The design optimization capability in LS-OPT is based on response surface methodology and design of experiments. The D-optimality criterion is used to distribute sampling points for effective generalization of the design response. A successive response surface method leads to convergence of the design response, while neural networks update a global approximation that is gradually built up and refined locally during the iterative process. A space filling sampling scheme updates the sampling set by maximizing the minimum distances among new and existing sampling points.
LS-OPT combines multiple disciplines and/or cases to improve a unique design. Multiple criteria can be specified and analysis results can be combined arbitrarily using mathematical expressions.
Response Surface Methodology
Response surface methodology (RSM) is a collection of statistical and mathematical techniques useful for developing, improving and optimizing the design process. RSM encompasses a point selection method which has important applications in the design, development and formulation of new products, as well as in the improvement of existing product designs.
In LS-OPT, RSM is used both in optimization and probabilistic analysis to reduce the number of simulations. In the latter procedure, RSM is also used to distinguish deterministic effects from random ones.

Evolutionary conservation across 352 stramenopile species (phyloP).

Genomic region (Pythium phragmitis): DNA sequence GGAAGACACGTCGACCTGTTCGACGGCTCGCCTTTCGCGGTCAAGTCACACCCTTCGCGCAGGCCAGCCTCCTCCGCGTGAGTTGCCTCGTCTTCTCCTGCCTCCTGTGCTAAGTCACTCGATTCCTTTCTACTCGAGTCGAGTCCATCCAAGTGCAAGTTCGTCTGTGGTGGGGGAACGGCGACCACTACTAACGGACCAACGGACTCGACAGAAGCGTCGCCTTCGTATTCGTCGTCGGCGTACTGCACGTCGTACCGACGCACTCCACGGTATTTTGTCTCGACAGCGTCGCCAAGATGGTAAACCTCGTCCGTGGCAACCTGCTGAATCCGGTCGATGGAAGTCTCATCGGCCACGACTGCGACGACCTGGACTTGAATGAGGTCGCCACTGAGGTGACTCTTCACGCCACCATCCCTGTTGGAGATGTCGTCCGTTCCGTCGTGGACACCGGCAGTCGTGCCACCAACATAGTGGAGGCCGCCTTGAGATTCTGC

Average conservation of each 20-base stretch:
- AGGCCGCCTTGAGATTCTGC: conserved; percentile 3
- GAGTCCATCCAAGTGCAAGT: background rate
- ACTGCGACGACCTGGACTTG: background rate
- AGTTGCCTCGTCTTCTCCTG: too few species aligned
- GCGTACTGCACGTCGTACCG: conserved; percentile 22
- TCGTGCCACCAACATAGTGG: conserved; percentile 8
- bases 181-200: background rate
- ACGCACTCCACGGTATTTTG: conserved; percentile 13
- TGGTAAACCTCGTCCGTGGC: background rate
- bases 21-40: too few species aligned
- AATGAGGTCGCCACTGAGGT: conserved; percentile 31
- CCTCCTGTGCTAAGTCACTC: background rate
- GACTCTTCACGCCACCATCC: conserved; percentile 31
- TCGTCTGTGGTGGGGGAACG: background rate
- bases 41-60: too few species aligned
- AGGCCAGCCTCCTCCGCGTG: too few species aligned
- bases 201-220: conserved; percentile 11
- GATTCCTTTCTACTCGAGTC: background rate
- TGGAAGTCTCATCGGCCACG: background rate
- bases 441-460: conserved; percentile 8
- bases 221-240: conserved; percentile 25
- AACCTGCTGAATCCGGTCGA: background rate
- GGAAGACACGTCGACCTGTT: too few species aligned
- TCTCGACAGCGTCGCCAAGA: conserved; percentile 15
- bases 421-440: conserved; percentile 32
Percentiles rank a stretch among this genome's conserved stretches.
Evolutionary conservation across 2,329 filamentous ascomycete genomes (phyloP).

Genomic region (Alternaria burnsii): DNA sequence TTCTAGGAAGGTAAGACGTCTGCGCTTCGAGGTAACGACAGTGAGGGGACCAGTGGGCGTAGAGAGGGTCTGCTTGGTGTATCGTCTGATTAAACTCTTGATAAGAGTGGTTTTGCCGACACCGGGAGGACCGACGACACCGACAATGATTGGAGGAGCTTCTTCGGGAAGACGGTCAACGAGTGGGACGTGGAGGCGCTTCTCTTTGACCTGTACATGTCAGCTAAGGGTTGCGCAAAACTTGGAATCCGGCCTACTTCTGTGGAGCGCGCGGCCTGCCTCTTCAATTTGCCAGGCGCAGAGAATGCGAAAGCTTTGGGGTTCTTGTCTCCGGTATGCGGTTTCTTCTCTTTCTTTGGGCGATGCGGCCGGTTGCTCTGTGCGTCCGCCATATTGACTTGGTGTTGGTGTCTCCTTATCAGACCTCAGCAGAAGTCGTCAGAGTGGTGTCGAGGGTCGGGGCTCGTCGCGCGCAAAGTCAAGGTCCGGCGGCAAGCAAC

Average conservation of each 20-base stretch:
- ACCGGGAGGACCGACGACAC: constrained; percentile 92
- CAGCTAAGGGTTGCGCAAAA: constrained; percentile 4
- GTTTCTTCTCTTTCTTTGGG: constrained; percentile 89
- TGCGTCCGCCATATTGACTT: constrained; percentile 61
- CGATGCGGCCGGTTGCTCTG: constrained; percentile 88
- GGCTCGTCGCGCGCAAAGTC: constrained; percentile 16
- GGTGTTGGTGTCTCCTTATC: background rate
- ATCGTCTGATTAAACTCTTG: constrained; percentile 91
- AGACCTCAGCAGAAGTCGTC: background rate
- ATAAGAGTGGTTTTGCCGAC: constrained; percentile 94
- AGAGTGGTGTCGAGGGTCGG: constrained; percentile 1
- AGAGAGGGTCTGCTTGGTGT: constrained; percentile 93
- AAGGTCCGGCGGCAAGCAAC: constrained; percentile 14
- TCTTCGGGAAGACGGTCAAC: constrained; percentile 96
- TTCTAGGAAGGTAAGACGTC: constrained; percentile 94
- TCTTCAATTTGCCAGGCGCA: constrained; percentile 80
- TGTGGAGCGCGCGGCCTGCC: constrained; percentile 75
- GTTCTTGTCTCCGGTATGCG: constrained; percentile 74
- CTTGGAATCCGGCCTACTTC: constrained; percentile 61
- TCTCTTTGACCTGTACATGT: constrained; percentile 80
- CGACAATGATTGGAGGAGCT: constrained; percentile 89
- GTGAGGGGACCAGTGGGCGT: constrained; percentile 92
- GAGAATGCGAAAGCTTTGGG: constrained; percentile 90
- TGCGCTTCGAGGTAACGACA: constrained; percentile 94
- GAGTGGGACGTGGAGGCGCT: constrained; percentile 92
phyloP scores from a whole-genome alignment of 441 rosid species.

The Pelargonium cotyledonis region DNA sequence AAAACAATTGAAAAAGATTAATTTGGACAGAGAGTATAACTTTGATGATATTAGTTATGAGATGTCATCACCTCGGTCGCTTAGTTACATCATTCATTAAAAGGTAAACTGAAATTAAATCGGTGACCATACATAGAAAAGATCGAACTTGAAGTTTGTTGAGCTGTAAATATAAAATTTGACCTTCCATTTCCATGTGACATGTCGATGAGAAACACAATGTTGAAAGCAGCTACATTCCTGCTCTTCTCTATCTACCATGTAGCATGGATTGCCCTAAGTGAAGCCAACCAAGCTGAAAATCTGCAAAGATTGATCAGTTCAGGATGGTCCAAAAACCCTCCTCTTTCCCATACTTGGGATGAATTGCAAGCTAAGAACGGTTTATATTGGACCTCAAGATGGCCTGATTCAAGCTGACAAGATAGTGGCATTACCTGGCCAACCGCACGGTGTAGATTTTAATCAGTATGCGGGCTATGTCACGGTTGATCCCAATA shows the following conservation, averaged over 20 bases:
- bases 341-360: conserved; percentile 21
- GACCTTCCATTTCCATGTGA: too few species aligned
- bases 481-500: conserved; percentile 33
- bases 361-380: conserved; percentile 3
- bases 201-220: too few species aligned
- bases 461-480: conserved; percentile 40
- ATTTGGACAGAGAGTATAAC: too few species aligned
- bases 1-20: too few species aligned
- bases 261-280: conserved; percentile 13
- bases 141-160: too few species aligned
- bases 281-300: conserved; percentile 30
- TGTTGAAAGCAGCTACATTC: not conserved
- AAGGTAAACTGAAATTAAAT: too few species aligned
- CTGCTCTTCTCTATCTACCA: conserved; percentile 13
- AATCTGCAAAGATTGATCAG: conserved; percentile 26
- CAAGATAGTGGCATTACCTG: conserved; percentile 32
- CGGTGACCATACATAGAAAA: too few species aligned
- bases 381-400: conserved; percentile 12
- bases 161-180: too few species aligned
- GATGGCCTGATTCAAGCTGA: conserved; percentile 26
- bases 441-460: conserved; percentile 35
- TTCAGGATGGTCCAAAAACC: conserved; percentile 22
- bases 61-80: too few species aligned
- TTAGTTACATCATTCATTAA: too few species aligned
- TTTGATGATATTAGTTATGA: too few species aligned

With LS-OPT, you can investigate stochastic effects using Monte Carlo simulation involving either direct finite element analysis or analysis of surrogate models such as RSM or neural networks. As an input distribution, any statistical distribution — normal, uniform, beta, Weibull or user-defined — can be specified. Latin hypercube sampling efficiently implements the input distribution. Histograms and influence plots are available through the postprocessor (Version 2.2).
Instability/Noise/Outlier Investigations (Version 2.2)
Some structural problems may not be well-behaved (i.e., a small change in an input parameter may cause a large change in results).
LS-OPT computes various statistics of the displacement and history data for viewing in the LS-DYNA finite element model postprocessor (LS-PrePost). The methodology differentiates between changes in results due to design variable changes and those due to structural instabilities (buckling) and numerical instabilities (lack of convergence or round-off). By viewing these results in LS-Pre-Post, you can pinpoint the source of instability for any chosen response and address instabilities which adversely affect the predictability of the results.
A trade-off study lets you interactively study the effect of changes in the design constraints on the optimum design. For example, you may want to change the safety factor for maximum stress in a beam to see how this change affects the optimal thickness and displacement of the beam.
For each response, the relative importance of all variables can be viewed on a bar chart together with their confidence intervals. Variables of lesser importance can be removed from the optimization, thereby saving time while having little effect on the final result.